Today, Thomas is recognized for creating dynamic paintings of nature, and occasionally, historical events such as the moon landing. She gained attention for her unique process and abstract style, making her a "force of the Washington Color School." Her process began with covering a canvas with light washes of watercolor or acrylic paint. Then, she would cover the stained canvas with thick, repetitive brushstrokes of vibrant color. She derived her inspiration from the natural world around her, like rays of sun flickering through the leaves in her garden. Often, her pieces resemble intricate, colorful mosaics.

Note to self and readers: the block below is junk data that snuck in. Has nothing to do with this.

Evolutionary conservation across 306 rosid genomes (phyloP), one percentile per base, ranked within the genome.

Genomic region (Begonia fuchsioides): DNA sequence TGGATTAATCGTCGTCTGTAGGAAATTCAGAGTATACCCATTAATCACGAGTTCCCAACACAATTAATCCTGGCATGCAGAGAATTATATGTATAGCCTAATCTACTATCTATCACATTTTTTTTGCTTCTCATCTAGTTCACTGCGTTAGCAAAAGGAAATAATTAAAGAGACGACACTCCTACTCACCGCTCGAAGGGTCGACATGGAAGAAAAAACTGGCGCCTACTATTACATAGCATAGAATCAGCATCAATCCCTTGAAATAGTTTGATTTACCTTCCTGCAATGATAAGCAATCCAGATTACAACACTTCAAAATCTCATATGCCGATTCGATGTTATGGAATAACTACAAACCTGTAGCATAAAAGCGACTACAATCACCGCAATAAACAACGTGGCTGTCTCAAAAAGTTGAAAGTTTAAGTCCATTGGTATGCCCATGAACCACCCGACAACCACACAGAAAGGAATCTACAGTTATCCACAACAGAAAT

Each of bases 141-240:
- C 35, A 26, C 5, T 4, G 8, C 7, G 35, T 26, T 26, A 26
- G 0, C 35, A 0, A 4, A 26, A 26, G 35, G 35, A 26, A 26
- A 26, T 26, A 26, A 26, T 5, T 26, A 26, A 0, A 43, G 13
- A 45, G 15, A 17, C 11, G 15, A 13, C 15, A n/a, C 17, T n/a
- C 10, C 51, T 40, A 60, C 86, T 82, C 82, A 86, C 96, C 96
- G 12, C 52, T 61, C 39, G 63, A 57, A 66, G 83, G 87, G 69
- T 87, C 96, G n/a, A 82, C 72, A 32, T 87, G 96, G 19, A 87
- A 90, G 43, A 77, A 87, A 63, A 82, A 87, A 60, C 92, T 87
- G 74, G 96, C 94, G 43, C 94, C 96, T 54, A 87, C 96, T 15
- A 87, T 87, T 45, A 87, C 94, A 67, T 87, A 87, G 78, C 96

Red Abstraction, on view in case 43B in the Luce Center, is somewhat different than her other work. Instead of creating repetitive small strokes of watercolor or acrylic paint, she used broader strokes of thick oil paint on the entirety of the piece. Referencing the colors of fall leaves, she used deep warm tones of red, green and brown. She used paler tones in the background and then painted over the canvas with bold color similar to the technique used in her other work. The viewer is drawn to the muted tones at the edges of the canvas. Thomas used color to create movement and expression within her artwork. Her innovation and technique made her a household name in the DC arts community.